A question about a consequence of symmetry in $\phi^4$ theory

Why does the symmetry $\phi→-\phi$ mean that an amplitude can be written as $\alpha+\beta p^2+\gamma p^4+...$ without the odd terms in $p$? I understand that, due to this symmetry, any diagram in $\phi^4$ has an even number of external legs, because otherwise the correlation function of the external fields is zero. So any diagram can be written in the form $$V(p^2) \left( \frac{i}{p^2−m^2} \right)^n$$ where n is even and $V(p^2)$ is the expression for the amplitude without the external legs. Expanding $V(p^2)$ in $p$ will, of course, give only even powers of p, as will the expansion of $i/(p^2−m^2)^n$, but that is true also for odd $n$, corresponding to an odd number of external legs. So where does this symmetry play a role here?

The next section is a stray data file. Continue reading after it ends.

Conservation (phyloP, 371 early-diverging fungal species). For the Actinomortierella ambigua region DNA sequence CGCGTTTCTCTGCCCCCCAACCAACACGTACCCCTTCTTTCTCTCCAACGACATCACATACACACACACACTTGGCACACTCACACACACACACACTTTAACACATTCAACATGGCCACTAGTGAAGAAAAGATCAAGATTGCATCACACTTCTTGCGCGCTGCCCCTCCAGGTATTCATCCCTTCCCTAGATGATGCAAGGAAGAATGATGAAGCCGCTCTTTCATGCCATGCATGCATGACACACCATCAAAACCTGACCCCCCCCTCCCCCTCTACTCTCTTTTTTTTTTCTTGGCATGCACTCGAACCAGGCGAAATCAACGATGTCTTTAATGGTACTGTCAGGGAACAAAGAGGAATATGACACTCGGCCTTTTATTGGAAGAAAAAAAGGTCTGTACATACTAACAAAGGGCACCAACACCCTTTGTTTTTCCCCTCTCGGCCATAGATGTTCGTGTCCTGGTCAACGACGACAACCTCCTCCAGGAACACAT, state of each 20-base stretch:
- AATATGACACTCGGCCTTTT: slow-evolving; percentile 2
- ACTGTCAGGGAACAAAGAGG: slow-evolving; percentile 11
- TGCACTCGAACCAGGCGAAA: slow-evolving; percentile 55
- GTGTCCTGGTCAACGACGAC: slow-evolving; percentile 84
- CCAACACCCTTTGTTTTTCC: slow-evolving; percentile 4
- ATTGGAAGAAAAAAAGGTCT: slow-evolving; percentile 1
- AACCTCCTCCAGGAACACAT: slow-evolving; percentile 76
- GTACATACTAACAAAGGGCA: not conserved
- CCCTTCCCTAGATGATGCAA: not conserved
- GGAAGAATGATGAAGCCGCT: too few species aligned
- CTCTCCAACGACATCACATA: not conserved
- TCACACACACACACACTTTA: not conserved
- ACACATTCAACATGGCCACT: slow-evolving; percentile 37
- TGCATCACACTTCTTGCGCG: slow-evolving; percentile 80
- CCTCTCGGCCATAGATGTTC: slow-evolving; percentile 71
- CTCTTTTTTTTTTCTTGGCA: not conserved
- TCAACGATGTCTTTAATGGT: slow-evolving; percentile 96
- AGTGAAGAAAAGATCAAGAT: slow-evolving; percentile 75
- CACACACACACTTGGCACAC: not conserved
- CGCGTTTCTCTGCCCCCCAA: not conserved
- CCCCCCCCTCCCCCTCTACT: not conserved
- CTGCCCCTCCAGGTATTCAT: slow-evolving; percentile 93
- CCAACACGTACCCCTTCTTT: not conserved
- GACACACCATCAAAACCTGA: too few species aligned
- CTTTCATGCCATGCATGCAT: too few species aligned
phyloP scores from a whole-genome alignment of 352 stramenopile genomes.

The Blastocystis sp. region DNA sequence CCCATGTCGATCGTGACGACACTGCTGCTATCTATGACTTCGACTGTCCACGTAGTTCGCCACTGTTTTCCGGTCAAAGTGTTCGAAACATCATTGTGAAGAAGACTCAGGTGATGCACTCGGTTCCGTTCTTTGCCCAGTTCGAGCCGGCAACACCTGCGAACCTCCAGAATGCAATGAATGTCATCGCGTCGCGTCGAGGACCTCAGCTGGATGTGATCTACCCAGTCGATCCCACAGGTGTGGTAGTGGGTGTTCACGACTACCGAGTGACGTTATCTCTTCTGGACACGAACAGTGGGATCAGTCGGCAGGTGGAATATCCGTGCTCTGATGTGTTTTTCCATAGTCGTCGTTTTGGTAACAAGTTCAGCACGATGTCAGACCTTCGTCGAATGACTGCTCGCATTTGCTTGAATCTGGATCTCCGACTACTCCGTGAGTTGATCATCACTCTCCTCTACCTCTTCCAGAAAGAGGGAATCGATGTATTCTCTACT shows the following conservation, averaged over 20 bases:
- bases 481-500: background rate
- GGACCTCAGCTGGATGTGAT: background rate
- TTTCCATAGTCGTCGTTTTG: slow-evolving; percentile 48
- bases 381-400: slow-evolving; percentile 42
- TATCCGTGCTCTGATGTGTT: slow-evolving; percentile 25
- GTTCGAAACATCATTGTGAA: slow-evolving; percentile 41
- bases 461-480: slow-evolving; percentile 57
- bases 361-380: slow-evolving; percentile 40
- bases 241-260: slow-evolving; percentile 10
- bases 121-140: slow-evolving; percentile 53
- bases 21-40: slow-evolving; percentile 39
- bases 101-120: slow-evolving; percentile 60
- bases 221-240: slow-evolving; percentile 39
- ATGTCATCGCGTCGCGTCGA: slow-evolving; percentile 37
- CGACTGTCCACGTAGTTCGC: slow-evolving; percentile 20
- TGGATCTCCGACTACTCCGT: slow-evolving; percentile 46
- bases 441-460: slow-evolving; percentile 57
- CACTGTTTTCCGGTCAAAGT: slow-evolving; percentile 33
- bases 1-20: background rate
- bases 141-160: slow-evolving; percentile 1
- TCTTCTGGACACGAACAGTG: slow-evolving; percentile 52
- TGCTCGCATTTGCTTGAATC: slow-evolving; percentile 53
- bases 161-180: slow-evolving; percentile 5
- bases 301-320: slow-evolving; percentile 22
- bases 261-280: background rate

• Note that $p^4$ really means $(p^2)^2$. What you would mean by $p^3$ would be $(p^2)^{3/2}$. The latter is a fractional power of $p^2$. Such terms could never appear from Feynman diagrams. – Prahar Jun 24 '15 at 9:48
• @Prahar why does $p^4$ mean $(p^2)^2$? – DanielSank Jun 24 '15 at 10:08
• Because there is no way of contracting 4 $p^\mu$ other than $p^\mu p_\mu p^\nu p_\nu = (p^2)^2$. – romanovzky Jun 24 '15 at 10:12
• @Prahar I understand that such terms can never appear when the propagator is a function of $p^2$, but, in a book I'm reading, "Quantum Field Theory for the Gifted Amateur", on page 289, the author writes the integral for the Saturn (sunset) diagram as a series with terms involving only even powers of p and gives the $\phi\rightarrow-\phi$ symmetry as the justification for that. I'm trying to understand it from that direction. – Dave Reikher Jun 24 '15 at 17:14
• Hm, I don't think that's the correct justification. Your reasoning seems completely correct. – David Vercauteren Jun 29 '15 at 8:01